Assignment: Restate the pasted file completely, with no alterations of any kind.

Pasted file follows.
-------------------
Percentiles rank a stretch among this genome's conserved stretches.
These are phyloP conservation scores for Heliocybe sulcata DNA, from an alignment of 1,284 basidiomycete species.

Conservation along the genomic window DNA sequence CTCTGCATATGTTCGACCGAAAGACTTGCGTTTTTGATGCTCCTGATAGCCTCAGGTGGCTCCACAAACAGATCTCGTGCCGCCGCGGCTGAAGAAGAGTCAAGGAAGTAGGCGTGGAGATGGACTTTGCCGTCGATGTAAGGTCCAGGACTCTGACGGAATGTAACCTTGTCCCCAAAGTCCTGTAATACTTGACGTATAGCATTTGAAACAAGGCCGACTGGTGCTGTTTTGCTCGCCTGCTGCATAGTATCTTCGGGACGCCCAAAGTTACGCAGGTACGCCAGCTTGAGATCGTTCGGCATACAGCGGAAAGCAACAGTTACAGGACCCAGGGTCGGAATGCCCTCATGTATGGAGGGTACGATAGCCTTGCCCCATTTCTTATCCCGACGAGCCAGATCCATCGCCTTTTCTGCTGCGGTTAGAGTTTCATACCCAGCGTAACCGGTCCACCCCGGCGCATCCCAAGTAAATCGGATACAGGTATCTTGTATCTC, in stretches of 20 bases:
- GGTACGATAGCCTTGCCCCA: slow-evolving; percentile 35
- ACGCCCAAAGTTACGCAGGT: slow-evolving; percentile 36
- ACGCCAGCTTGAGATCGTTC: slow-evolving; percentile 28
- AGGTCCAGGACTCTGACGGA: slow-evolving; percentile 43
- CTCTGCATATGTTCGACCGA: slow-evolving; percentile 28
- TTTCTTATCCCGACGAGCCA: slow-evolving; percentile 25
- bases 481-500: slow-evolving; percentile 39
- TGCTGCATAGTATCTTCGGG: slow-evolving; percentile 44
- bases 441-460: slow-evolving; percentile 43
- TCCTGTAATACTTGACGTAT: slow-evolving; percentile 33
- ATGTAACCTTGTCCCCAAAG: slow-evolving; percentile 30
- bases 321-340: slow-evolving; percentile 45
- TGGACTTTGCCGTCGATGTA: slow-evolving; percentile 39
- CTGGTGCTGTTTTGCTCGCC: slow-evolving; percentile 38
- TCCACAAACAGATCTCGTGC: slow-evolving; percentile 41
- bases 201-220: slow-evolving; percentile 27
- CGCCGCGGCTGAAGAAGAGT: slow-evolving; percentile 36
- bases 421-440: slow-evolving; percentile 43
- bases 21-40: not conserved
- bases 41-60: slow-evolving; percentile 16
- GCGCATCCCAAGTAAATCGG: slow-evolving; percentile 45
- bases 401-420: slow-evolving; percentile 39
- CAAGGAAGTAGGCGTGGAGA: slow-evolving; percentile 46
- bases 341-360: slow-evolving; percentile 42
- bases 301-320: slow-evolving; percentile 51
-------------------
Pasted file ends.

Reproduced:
Percentiles rank a stretch among this genome's conserved stretches.
These are phyloP conservation scores for Heliocybe sulcata DNA, from an alignment of 1,284 basidiomycete species.

Conservation along the genomic window DNA sequence CTCTGCATATGTTCGACCGAAAGACTTGCGTTTTTGATGCTCCTGATAGCCTCAGGTGGCTCCACAAACAGATCTCGTGCCGCCGCGGCTGAAGAAGAGTCAAGGAAGTAGGCGTGGAGATGGACTTTGCCGTCGATGTAAGGTCCAGGACTCTGACGGAATGTAACCTTGTCCCCAAAGTCCTGTAATACTTGACGTATAGCATTTGAAACAAGGCCGACTGGTGCTGTTTTGCTCGCCTGCTGCATAGTATCTTCGGGACGCCCAAAGTTACGCAGGTACGCCAGCTTGAGATCGTTCGGCATACAGCGGAAAGCAACAGTTACAGGACCCAGGGTCGGAATGCCCTCATGTATGGAGGGTACGATAGCCTTGCCCCATTTCTTATCCCGACGAGCCAGATCCATCGCCTTTTCTGCTGCGGTTAGAGTTTCATACCCAGCGTAACCGGTCCACCCCGGCGCATCCCAAGTAAATCGGATACAGGTATCTTGTATCTC, in stretches of 20 bases:
- GGTACGATAGCCTTGCCCCA: slow-evolving; percentile 35
- ACGCCCAAAGTTACGCAGGT: slow-evolving; percentile 36
- ACGCCAGCTTGAGATCGTTC: slow-evolving; percentile 28
- AGGTCCAGGACTCTGACGGA: slow-evolving; percentile 43
- CTCTGCATATGTTCGACCGA: slow-evolving; percentile 28
- TTTCTTATCCCGACGAGCCA: slow-evolving; percentile 25
- bases 481-500: slow-evolving; percentile 39
- TGCTGCATAGTATCTTCGGG: slow-evolving; percentile 44
- bases 441-460: slow-evolving; percentile 43
- TCCTGTAATACTTGACGTAT: slow-evolving; percentile 33
- ATGTAACCTTGTCCCCAAAG: slow-evolving; percentile 30
- bases 321-340: slow-evolving; percentile 45
- TGGACTTTGCCGTCGATGTA: slow-evolving; percentile 39
- CTGGTGCTGTTTTGCTCGCC: slow-evolving; percentile 38
- TCCACAAACAGATCTCGTGC: slow-evolving; percentile 41
- bases 201-220: slow-evolving; percentile 27
- CGCCGCGGCTGAAGAAGAGT: slow-evolving; percentile 36
- bases 421-440: slow-evolving; percentile 43
- bases 21-40: not conserved
- bases 41-60: slow-evolving; percentile 16
- GCGCATCCCAAGTAAATCGG: slow-evolving; percentile 45
- bases 401-420: slow-evolving; percentile 39
- CAAGGAAGTAGGCGTGGAGA: slow-evolving; percentile 46
- bases 341-360: slow-evolving; percentile 42
- bases 301-320: slow-evolving; percentile 51